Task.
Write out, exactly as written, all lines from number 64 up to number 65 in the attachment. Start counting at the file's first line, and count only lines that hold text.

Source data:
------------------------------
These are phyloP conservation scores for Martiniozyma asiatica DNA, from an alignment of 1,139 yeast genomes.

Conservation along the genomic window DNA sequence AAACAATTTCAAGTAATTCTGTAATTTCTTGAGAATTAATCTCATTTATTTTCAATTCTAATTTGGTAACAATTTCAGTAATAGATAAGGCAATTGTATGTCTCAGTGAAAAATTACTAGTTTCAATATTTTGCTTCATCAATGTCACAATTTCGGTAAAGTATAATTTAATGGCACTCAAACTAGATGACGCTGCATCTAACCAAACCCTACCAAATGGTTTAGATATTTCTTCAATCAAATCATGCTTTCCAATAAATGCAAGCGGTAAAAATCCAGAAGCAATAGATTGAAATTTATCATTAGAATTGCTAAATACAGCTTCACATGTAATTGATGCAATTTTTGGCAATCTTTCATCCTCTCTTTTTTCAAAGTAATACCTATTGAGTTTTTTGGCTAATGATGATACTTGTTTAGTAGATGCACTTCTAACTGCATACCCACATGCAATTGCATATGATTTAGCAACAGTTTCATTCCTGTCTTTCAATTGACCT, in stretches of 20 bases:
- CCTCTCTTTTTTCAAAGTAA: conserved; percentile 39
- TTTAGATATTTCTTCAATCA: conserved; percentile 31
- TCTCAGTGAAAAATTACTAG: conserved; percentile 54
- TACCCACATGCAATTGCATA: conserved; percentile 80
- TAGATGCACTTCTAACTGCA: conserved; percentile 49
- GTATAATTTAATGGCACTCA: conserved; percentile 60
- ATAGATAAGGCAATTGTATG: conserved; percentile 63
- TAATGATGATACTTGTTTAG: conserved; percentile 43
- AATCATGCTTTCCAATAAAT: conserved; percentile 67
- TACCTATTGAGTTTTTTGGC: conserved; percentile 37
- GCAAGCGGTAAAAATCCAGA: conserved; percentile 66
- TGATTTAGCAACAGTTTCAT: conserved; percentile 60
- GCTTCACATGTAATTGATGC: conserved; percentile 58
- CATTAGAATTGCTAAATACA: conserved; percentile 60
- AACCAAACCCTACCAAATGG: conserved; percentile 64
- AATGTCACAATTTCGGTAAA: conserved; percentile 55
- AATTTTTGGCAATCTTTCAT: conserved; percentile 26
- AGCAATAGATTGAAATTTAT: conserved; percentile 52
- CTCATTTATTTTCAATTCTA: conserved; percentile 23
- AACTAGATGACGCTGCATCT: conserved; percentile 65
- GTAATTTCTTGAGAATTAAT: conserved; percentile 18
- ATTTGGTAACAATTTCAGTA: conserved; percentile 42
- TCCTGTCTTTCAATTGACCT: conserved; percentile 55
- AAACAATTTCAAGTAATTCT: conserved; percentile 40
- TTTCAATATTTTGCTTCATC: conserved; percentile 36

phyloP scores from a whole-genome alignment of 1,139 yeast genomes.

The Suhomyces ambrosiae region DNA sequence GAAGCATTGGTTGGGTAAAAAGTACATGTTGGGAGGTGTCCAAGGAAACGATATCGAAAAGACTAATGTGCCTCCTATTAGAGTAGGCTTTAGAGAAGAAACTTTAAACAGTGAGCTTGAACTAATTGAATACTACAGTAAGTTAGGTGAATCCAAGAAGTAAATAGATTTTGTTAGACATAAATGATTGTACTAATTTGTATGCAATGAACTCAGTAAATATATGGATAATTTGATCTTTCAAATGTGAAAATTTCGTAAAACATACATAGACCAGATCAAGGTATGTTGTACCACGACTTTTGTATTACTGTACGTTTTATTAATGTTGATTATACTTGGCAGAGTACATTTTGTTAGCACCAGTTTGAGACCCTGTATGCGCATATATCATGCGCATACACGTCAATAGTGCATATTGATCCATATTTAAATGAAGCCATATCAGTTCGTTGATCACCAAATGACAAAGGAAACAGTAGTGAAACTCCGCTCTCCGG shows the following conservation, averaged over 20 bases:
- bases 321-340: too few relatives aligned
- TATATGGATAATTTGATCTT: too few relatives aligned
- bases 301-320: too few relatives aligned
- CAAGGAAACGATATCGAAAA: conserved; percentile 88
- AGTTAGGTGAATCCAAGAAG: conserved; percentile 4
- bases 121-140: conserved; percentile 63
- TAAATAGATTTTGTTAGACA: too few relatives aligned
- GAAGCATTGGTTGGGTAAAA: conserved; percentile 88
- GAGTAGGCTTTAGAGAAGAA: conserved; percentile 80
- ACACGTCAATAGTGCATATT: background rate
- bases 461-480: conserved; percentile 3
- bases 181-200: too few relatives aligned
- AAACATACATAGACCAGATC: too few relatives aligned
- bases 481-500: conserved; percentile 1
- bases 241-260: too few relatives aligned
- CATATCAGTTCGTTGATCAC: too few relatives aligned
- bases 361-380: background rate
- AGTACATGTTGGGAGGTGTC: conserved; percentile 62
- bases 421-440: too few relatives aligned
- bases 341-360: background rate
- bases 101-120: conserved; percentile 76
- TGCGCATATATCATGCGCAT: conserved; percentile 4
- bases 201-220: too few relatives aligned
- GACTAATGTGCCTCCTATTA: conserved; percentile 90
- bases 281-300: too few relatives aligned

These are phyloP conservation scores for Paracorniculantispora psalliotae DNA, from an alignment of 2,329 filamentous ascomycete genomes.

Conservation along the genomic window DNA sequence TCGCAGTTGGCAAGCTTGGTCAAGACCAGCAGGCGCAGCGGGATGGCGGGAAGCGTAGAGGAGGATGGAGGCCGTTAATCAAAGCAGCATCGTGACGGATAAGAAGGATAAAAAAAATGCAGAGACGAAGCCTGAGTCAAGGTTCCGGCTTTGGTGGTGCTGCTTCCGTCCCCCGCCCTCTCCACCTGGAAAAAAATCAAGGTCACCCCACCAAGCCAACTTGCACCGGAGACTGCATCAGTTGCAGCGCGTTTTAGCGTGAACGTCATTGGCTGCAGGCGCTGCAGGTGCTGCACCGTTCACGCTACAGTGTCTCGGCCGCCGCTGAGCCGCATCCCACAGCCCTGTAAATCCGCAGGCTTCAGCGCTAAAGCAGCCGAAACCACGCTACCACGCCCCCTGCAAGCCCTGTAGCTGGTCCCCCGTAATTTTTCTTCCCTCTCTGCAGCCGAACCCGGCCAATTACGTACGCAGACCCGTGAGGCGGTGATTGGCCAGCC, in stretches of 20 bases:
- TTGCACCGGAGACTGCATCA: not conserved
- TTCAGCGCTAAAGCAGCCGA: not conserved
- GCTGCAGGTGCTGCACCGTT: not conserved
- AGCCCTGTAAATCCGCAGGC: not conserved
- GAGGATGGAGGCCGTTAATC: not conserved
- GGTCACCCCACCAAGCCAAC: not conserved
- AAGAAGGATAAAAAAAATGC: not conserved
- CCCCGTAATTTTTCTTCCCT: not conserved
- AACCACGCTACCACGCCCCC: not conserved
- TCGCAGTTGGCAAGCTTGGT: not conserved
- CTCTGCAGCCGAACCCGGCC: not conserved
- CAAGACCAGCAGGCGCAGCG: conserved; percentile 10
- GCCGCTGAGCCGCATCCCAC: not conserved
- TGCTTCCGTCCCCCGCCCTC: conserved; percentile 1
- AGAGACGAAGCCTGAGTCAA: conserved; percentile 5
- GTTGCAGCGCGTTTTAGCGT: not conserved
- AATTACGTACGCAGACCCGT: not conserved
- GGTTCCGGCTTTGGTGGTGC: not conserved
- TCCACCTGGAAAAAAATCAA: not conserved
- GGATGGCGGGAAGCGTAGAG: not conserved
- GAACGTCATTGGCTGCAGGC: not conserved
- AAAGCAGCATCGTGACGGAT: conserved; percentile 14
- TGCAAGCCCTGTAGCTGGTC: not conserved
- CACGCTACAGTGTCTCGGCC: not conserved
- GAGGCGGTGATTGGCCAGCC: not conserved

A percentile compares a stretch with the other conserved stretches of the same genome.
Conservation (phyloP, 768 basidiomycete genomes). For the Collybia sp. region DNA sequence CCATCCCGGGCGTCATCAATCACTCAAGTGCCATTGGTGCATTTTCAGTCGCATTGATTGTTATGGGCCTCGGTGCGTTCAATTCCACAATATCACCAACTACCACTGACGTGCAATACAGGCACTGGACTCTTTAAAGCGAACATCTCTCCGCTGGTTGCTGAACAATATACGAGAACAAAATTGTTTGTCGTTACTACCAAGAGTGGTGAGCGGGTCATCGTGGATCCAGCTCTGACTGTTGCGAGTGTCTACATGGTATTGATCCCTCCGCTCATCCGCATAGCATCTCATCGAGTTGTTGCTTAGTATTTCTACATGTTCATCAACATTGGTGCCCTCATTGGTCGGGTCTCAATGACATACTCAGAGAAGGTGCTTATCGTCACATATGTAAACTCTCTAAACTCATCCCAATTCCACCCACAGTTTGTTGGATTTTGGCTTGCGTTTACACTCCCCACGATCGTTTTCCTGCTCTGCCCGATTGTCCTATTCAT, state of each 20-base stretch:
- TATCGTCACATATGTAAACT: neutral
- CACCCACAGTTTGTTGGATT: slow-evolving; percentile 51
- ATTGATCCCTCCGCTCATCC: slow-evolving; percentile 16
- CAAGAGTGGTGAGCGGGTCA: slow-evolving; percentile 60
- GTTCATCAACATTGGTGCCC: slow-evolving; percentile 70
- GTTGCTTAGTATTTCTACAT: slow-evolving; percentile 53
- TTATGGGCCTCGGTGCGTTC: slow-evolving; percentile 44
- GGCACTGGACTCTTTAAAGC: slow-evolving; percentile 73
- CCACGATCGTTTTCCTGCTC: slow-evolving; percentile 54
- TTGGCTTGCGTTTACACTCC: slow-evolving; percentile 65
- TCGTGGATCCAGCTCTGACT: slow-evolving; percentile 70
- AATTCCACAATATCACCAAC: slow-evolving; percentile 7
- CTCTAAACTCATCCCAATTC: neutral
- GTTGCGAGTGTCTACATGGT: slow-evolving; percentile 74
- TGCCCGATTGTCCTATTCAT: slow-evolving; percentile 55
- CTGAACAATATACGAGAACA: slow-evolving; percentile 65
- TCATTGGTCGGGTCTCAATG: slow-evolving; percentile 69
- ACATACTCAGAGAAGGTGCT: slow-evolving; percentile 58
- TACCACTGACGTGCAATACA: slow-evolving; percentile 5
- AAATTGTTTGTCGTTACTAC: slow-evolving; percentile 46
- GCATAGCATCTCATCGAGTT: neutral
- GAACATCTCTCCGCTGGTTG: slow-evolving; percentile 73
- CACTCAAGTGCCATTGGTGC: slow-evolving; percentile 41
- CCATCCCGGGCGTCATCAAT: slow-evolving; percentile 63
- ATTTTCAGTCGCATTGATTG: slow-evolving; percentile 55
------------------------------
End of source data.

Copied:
- CCCCGTAATTTTTCTTCCCT: not conserved
- AACCACGCTACCACGCCCCC: not conserved